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Wednesday, May 11, 2016

Stacey Hagel

I think what I love about art so much, is that it's so universal and can be interpreted and visualized in so many different ways. Back in July of 2015, I was fortunate enough to be invited out to showcase some of my work in Vancouver for a show called Spit-n-shine. Upon arrival to The Shop Vancouver, who was putting on the show. Kat and I were welcomed with open arms by Tj, Andrew and KC who went leaps and bounds the entire weekend to entertain us and show us around town.  While hanging with Andrew he told me a little about his now finance Stacey Hagel and her art talents before I actually met her. As soon as she walked in to The Shop, I immediately brought it up and she shied away but eventually showed me some things on her phone. I was blown away on how intricate and beautiful her work was. As the weekend progressed, and we hung out with more of their crew, I started noticing her art on everyone's helmets, gas tanks, and even boots. When putting Fuel Cleveland together this year, Stacey was one of the first artists on our list for the soul fact she has this fresh outlook on integrating art with motorcycles. I'm also excited to say Stacey and Andrew will be attending the show on May 28th and I can't wait to see them again. Here is a small interview we did the other day so everyone can get to know Stacey a little better, enjoy.

-Mikey Revolt

Stacey Hagel, where do you call home?

S: Although I’ve been living in Vancouver British Columbia for the past five years, just outside of Calgary Alberta is where I grew up and where my family lives. This is where home base is.

Tell us a little about yourself, and your background in art/what you do for a living.

S: At an early age, I can remember asking for a carving knife for my birthday. I literally spent the whole summer whittling and building forts out of rocks, sticks and moss; pretty much anything in sight. I kind of had the attitude of why would I buy it when I can probably just make it myself.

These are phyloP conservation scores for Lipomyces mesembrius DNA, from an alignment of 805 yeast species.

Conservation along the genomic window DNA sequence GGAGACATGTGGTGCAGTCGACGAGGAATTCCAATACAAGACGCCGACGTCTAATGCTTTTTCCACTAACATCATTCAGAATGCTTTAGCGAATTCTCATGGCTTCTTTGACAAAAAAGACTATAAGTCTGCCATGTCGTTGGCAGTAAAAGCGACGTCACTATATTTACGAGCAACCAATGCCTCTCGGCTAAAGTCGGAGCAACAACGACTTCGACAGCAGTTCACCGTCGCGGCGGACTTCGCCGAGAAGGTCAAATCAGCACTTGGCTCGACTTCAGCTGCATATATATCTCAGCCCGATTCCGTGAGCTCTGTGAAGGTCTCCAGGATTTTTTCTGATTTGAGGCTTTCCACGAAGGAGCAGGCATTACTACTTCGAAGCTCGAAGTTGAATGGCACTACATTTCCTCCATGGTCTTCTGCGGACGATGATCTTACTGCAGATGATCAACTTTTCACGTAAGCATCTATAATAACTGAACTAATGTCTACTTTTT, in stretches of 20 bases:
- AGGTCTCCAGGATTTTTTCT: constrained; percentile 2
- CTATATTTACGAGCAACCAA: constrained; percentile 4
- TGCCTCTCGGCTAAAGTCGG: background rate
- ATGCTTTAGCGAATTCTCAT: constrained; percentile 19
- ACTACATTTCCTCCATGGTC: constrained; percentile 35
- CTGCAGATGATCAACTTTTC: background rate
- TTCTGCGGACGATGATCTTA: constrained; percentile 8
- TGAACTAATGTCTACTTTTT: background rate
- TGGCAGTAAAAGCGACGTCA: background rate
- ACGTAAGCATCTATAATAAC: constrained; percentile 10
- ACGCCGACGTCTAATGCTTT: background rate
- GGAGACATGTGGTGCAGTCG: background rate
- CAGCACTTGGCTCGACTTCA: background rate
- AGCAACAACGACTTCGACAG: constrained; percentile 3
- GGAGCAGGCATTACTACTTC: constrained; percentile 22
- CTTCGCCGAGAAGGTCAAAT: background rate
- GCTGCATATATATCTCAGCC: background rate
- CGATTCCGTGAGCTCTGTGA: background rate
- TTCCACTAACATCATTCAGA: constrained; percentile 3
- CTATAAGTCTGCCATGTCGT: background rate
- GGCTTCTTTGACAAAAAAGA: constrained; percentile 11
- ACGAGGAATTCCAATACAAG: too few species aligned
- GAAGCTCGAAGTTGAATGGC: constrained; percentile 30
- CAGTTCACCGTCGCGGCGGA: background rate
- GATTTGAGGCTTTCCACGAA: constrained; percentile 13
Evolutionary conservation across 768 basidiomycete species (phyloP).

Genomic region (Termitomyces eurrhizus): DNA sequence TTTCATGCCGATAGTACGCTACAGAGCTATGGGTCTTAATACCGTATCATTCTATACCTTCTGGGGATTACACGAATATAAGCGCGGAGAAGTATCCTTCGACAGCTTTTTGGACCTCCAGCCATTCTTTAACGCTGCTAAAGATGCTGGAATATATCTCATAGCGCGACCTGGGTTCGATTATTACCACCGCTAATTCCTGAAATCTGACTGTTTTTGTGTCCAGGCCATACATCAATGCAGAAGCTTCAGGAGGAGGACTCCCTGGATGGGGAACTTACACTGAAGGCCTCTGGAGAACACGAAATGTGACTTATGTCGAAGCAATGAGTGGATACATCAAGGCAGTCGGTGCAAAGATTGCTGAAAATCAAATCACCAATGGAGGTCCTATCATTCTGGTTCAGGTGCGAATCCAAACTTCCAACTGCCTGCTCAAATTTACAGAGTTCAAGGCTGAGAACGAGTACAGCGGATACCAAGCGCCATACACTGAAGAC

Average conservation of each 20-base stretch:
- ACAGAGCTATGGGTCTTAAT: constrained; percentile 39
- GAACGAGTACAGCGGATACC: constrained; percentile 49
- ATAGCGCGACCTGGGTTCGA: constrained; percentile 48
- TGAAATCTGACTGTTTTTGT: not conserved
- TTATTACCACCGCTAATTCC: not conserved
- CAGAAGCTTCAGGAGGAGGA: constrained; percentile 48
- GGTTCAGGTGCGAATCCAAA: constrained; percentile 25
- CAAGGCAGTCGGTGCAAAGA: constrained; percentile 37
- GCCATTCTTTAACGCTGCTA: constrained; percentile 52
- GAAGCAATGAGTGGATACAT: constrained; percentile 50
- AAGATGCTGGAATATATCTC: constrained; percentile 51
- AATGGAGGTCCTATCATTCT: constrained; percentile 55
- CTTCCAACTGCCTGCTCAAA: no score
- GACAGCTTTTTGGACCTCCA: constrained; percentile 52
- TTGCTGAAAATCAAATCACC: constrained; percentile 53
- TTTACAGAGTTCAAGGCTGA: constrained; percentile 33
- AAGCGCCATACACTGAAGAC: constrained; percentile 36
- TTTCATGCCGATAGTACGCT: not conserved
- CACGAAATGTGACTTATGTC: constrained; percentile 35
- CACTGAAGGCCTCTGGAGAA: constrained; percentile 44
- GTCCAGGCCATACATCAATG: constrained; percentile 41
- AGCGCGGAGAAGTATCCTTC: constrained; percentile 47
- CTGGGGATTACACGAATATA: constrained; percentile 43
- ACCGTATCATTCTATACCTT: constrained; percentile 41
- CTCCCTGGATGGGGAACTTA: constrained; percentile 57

After high school, I decided to give art school a try. I thought I would fully embrace in the “artist life” and further develop my skills. Ha, not so much!! I was completely wrong. After a few years of being told by a professor I had no talent, I became your classic art school dropout. For about three years I rarely picked up a pencil. As I stepped away from my sketchbook, I ended up picking up a film camera. I was eager to learn something new and creative so I ended up taking a night class where I developed my own film and learnt the ways of an enlarger.

After some time had passed I decided to give school another shot, but instead of art I moved towards design. This is also where I started to fall in love with art all over again. With a fresh new approach I was picking up pencils, paintbrushes, charcoal, chalk, pastels pretty much anything I could get my hands on. I graduated from Emily Carr with a Bachelors of Design in Interaction Design. This lead me to my current career as an Interaction Designer specializing in User Experience and User Interface design. The last few years I’ve been working in the health design field; learning and designing interactive web and mobile interfaces that are tailored to chronic diseases. To continue to challenge myself and my design skills I do freelance work in other creative fields outside of health design.

Who or what influences your styles and ideas when it comes your designs?

S: I get a lot of inspiration from my surroundings. Although,I find myself always drawn to ancient Egyptian art whether it’s from their sculptures, architecture and paintings. In my work you will notice that Mehndi designs are also very prominent.

You are very intricate and immaculate when it comes tiny details in your work, do you feel like the small pieces take more time then the larger ones or is all relative to the time and design you are doing?

S: The small details probably take about the same amount of time, but they are what I enjoy the most. Small details make the biggest impact and for me are what takes a piece from looking great to making something look spectacular, polished and unique.

What’s your all time favorite piece you have ever created?

S: Oooooo, probably a skate deck design I did up for a new snowboard, skate and surf company a few years back. To my disappointment, it was never released, haha classic! So it’s just been sitting in my sketchbook for the last few years.

Are there any new techniques or skills you have been working on or learning lately?